These notes represent a summary of my presentation “Leveraging the Model-View-Presenter Pattern in Rich Applications” at Eclipse World 2008. Unfortunately I wasn’t able to give the presentation due to a family emergency. I hope that these notes will give you some sense of what the talk is about.
What this talk is about
The purpose of this talk is describe how the MVP pattern can be leveraged in Eclipse Rich Client Platform applications to make your code more flexible and testable.
A brief history lesson
All architectures assume some separation between UI and non-UI logic. These architectures historically have taken three forms.
- Forms and control
The benefits of model-view separation should be familiar to most of us. The biggest benefit is the ability to view a single model type in a variety of views.
The most basic type of model-view architecture is what is sometimes called Forms and Controls. This is an architecture in which a form updates the model when notified to do so by individual controls. This can be achieved through event listeners or data binding. In an RCP application, forms can be views, editors, wizards or other dialogs.
MVC is a pattern which introduces the concept of a controller that is responsible for mediating between views and models. Controllers make sense for some architectures and not so much for others. Web applications typically have a controller such as a servlet that prepares data from the model and supplies it to the view.
The MVP pattern is an attempt to assign a more meaningful role to the space between models and views. There are various flavors of this pattern that have been identified, particularly by Martin Fowler, and I’ll be discussing those in this talk.
Presenter pattern in detail
The presenter pattern is based on the concept that there is UI logic that is not UI-dependent. This logic may be related to validation, control enablement and display (colors, fonts, etc.), and in MVP this logic is off-loaded onto a presenter class tied to a particular view.
Presenters are usually tightly coupled with a particular view. You may have many presenters for the same model type.
Store presenters in their own plug-in and (if possible) have this plug-in not have UI-dependencies.
First benefit or MVP is that it allows us to flexibly reuse presenters. It does so by allowing us to segregate our code into UI and non-UI concerns. It is possible to reuse presenters with various view technologies including RCP, RAP and potentially with Flex and other web UIs.
MVP also drastically increases our ability to test UI logic. Unit tests of presenter classes can come to resemble acceptance tests. These tests would set variables into a presenter and then make assertions about validations, control enablement, colors and much else.
MVP defines three data states: record, session and screen. The record state represents the model as it is stored on a database or in a file. Session state is the current state of the model data as it is stored in the presenter itself. Finally screen state is the state of the model as it is displayed in the view.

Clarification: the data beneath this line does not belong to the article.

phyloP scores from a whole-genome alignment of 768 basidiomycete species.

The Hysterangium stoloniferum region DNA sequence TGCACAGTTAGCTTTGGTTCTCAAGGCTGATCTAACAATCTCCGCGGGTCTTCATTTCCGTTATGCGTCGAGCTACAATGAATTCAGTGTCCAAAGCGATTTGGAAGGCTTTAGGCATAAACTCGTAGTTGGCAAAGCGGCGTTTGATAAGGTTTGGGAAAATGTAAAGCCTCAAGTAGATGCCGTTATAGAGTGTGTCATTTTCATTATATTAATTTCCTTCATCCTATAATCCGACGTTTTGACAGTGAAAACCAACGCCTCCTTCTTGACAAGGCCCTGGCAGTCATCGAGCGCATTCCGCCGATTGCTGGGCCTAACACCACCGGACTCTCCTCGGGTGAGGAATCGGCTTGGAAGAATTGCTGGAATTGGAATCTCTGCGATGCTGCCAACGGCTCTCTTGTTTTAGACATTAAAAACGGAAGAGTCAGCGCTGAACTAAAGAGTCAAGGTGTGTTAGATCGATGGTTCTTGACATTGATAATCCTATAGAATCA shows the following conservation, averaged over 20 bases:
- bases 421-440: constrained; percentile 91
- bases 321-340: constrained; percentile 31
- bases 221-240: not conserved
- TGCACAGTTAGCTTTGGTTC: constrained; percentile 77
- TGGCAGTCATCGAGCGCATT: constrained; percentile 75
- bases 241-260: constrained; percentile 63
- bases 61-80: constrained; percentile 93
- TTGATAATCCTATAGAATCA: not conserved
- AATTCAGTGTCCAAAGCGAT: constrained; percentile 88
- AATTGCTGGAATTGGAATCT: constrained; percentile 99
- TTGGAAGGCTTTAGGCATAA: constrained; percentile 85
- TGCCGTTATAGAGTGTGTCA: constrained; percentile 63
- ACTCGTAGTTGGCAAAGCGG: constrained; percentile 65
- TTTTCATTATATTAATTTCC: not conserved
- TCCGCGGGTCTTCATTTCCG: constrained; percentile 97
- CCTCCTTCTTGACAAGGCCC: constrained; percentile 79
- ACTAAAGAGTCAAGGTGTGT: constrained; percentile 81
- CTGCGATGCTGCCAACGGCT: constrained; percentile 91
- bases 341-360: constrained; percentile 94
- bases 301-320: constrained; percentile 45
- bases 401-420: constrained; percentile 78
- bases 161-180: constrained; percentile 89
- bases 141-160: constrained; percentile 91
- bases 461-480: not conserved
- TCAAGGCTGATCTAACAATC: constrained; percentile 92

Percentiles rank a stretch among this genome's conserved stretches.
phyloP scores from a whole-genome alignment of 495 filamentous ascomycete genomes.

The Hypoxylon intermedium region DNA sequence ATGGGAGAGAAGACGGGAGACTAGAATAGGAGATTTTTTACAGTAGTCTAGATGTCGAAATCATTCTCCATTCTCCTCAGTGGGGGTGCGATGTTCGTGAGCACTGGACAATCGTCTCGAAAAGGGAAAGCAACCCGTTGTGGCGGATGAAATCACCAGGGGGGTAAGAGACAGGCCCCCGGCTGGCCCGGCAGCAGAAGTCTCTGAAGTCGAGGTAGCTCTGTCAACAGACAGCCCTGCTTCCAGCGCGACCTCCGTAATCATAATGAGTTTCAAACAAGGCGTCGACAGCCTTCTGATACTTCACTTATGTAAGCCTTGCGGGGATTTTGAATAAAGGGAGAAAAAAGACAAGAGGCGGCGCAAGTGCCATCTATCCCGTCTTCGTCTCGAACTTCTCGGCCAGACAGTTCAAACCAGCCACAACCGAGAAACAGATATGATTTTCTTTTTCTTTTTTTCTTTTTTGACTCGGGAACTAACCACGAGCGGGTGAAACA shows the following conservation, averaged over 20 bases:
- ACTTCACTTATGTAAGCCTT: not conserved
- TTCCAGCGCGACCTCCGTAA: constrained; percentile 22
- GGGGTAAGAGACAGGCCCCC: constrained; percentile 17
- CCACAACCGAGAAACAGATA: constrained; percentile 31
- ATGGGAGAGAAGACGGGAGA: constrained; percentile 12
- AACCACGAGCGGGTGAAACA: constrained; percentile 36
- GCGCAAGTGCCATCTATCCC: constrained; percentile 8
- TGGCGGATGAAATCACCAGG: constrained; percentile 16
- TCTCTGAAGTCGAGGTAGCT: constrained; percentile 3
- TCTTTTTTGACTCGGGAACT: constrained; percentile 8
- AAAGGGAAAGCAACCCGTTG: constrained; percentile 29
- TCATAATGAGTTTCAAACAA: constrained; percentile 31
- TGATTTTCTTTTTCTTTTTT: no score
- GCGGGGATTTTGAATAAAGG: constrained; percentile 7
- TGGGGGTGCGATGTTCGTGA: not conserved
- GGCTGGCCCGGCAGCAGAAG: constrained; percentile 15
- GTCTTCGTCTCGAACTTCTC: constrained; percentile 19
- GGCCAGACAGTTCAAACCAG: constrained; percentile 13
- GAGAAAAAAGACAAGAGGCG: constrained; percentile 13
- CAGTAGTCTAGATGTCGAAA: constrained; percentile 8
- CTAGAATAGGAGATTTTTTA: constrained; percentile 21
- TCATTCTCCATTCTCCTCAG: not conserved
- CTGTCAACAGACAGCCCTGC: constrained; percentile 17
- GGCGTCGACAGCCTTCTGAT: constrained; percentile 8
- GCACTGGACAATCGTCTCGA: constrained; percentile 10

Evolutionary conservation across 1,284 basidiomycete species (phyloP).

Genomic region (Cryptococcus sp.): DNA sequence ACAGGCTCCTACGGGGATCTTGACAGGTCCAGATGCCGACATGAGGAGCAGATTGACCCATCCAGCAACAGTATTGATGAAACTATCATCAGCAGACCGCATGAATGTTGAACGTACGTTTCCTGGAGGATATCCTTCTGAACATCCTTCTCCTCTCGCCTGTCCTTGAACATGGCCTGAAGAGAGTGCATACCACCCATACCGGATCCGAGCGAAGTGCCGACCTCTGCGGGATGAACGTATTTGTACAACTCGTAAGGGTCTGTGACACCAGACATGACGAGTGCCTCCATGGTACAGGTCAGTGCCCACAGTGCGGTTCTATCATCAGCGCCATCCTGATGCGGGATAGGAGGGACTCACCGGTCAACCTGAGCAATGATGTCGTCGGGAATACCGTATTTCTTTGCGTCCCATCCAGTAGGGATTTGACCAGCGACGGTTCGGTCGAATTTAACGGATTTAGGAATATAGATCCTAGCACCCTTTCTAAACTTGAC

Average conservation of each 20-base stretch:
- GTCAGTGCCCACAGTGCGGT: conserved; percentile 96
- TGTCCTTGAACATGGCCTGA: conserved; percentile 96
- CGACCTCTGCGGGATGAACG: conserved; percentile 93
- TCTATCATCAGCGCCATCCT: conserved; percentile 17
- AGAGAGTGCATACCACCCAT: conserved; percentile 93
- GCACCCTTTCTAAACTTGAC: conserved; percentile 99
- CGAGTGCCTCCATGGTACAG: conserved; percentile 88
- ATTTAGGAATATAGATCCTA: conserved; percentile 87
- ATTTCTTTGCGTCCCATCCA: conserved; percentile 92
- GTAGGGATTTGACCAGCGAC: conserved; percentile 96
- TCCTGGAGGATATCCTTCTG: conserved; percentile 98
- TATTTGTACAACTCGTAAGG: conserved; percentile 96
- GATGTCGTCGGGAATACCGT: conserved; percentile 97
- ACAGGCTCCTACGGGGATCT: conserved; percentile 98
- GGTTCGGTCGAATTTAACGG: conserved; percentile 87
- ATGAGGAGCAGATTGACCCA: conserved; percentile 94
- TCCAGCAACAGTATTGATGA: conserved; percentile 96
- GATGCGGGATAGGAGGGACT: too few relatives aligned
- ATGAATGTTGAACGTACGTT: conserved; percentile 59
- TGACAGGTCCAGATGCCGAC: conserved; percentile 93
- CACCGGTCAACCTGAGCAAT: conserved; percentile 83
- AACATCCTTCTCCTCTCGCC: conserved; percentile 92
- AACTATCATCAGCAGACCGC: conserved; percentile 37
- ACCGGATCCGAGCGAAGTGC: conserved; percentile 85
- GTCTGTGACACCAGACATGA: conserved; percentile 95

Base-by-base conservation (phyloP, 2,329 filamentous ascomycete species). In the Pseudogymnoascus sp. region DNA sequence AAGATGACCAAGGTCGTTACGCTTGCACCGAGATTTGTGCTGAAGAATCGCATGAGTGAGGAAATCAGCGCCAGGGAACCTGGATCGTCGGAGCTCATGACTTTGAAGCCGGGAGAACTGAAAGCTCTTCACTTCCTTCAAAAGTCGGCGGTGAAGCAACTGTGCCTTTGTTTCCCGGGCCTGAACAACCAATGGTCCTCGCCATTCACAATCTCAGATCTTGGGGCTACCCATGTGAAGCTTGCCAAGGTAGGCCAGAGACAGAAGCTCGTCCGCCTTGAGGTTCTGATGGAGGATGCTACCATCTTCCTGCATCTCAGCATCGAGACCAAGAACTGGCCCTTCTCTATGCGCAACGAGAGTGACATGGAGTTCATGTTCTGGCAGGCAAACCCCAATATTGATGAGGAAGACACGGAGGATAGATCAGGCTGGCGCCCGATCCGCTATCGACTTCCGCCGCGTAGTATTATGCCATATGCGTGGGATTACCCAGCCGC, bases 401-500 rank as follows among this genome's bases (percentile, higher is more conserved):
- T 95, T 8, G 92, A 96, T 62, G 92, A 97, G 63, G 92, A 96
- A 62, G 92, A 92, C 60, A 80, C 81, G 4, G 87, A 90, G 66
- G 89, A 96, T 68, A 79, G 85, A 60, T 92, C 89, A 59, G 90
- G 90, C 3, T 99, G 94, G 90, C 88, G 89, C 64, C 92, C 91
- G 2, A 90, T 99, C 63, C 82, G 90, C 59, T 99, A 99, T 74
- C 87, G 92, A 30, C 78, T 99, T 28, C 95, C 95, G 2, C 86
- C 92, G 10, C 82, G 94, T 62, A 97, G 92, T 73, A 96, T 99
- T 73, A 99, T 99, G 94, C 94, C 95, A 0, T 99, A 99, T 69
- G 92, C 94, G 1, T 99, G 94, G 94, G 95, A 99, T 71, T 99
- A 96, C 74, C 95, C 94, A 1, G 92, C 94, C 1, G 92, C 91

Typically, the view will move data down into the presenter as the view is modified. Moving data to record state occurs when the user requests that the model state be persisted in some way.
MVP and RCP
Again, presenters should be stored in their own plug-ins and not mixed in with UI classes such as views and editors. This will allow you to reuse presenters in situations where the Eclipse UI plug-ins are not present.
It’s a good idea to create an abstract presenter that all other presenters extend. This abstract presenter is a good place to put property change management logic to support data binding.
Then extend this presenter superclass and create abstract presenters for each of the major types of RCP UI elements (editors, views, wizards, wizard pages, etc.). Each of these presenters can provide methods appropriate to the UI element. For example, an editor presenter can provide save() and isDirty() methods.
Data binding can be done in either the view or the presenter. If done in the presenter, the view will need to expose it’s controls via accessors. In this case, it’s a good idea to expose the controls as IObservable instances so that no UI dependency is created.
It is somewhat simpler to implement data binding in the view and this is the approach that most projects I’ve worked on have taken. Implementing data binding in the presenter can also complicate unit testing, as your assertions have to rely on bindings being operational during the tests.
Validation is also problematic with data binding as a failed validation will cause the data to not be transferred to the presenter. This may be what you want, but it’s often desirable to allow the presenter to contain invalid data and then prevent this data from making it to the model. To make this work, you’ll need to pull validation out of the bindings, but you can still use the data binding validation types.
What’s the big idea?
MVP and RCP work seamlessly together and this combination allows you manage complexity, increase reusability and improve testability. As OSGi and RCP mature, it’s likely that you will have many more choices when creating user interfaces. Adopting the MVP pattern now will set you up to take advantage of these opportunities in the future.